What we can learn from Oregon’s low-carbon fuel law

As part of his proposals to reduce Washington CO2 emissions, the Governor included a low-carbon fuel standard (LCFS), designed to reduce transportation emissions. Oregon enacted a similar policy recently and it has been cited as evidence that the new restrictions won’t cost much at the pump.

When assessing the policy, we need not only look at what it is likely to cost, but how effective it is at achieving the goal. …

Using data provided by the state of Oregon, a low-carbon fuel standard is relatively expensive, having a high cost for small amounts of CO2 reduction. It costs about ten times as much to reduce CO2 using an LCFS as is currently being paid in the cap-and-trade system in the Northeast U.S.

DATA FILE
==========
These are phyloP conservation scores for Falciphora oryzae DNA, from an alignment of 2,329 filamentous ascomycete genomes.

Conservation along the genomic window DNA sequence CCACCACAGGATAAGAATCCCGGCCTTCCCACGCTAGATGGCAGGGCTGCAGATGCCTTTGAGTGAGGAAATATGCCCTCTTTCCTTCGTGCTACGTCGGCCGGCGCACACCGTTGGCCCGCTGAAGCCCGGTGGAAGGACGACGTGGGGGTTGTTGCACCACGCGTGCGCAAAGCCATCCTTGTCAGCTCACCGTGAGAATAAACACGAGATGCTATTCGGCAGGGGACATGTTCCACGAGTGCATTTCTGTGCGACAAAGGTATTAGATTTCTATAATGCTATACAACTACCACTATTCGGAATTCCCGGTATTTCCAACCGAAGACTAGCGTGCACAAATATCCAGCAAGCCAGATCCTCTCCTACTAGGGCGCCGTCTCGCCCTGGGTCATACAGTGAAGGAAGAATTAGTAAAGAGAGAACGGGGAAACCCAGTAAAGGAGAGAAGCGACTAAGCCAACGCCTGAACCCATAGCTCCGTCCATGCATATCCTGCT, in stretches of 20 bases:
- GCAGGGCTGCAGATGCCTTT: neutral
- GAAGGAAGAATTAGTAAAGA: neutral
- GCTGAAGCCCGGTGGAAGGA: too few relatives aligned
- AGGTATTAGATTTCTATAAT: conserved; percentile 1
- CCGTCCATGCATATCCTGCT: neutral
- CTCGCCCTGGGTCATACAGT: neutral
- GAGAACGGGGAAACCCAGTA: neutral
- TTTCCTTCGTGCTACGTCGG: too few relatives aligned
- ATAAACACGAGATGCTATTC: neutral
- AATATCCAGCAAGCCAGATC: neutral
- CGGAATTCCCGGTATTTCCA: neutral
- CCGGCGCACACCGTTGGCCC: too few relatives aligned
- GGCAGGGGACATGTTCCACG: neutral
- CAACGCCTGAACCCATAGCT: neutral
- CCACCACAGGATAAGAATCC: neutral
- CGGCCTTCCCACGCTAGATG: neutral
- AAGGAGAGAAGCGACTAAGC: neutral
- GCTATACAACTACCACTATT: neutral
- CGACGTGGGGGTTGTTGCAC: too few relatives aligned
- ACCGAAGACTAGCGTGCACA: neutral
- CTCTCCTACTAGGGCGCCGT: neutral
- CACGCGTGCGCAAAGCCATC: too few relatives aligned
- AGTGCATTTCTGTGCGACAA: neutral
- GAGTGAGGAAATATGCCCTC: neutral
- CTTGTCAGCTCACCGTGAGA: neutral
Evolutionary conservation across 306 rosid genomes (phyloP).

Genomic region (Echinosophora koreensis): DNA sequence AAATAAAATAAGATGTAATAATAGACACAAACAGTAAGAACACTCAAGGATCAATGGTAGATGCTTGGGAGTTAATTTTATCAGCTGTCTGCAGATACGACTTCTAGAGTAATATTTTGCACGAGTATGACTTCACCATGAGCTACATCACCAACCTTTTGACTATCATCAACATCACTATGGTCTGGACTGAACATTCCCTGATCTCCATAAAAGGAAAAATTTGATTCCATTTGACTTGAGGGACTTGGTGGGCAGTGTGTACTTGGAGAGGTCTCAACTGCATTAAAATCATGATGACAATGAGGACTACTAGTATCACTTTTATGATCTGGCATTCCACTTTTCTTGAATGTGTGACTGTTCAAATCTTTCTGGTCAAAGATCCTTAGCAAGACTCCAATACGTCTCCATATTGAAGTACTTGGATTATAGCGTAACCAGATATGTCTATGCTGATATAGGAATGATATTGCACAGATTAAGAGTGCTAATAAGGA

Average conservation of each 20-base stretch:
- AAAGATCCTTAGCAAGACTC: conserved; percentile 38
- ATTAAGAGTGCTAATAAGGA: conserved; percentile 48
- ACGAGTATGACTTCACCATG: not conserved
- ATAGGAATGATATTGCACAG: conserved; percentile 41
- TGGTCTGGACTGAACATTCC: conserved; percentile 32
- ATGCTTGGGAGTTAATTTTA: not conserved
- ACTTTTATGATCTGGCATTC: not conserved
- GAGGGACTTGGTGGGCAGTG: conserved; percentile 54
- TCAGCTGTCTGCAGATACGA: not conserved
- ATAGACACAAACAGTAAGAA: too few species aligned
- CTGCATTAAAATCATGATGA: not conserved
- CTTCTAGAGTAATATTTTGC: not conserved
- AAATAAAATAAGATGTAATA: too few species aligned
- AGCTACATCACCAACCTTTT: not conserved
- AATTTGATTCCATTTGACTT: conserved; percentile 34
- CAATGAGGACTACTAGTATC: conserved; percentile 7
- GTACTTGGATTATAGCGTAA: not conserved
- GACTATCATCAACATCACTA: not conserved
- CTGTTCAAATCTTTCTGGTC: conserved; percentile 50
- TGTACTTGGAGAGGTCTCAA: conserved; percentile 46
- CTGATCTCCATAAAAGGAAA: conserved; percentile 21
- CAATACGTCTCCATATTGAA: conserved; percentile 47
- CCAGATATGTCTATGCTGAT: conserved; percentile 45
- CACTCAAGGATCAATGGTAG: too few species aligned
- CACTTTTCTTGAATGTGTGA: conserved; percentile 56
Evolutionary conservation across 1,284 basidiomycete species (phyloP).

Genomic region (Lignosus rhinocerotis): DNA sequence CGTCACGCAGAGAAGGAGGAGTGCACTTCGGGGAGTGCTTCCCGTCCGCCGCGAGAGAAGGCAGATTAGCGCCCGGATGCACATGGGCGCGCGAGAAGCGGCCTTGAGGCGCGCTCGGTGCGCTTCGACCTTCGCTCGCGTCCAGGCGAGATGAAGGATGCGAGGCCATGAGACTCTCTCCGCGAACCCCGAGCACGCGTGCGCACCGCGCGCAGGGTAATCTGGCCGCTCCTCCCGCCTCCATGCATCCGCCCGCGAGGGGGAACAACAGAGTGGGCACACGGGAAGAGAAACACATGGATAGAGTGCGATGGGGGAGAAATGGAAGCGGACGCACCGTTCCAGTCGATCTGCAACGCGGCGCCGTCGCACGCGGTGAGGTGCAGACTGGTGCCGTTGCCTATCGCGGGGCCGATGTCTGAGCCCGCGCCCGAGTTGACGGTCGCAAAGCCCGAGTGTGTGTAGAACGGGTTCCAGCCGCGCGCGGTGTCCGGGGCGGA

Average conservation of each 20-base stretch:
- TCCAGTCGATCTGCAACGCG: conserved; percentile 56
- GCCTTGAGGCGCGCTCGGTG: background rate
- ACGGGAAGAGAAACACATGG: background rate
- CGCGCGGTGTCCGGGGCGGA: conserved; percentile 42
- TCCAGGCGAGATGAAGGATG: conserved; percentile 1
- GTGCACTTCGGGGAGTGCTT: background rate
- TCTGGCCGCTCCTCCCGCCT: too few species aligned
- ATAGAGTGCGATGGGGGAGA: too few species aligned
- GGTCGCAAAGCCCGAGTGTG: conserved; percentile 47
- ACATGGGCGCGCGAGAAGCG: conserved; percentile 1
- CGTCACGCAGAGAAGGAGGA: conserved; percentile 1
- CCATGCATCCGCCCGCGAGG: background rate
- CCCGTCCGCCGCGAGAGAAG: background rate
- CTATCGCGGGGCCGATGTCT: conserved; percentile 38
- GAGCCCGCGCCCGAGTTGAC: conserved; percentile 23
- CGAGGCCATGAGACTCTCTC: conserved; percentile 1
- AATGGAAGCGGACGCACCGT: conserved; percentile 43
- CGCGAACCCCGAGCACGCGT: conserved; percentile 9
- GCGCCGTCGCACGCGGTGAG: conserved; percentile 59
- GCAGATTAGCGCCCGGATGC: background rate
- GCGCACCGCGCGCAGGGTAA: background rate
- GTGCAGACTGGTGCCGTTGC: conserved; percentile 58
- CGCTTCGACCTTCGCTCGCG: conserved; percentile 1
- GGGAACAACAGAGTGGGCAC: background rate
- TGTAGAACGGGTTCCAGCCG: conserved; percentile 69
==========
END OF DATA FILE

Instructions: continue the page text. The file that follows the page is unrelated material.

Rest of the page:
According to the Oregon Department of Environmental Quality, the LCFS added one-quarter of a cent (0.23 cents) per gallon in 2017. This reduced the CO2 content of a gallon of E10 by 0.5 percent. At that price, it costs $58.46 to reduce one metric ton (MT) of CO2. …

The price of Oregon’s LCFS, however, is increasing and has more than doubled in the past year. Oregon’s requirements are increasing, making it more difficult to meet the rule. In 2018, the LCFS is supposed to reduce the CO2 emissions per gallon by one percent, double the 2017 rate. As a result, the cost has more than doubled …

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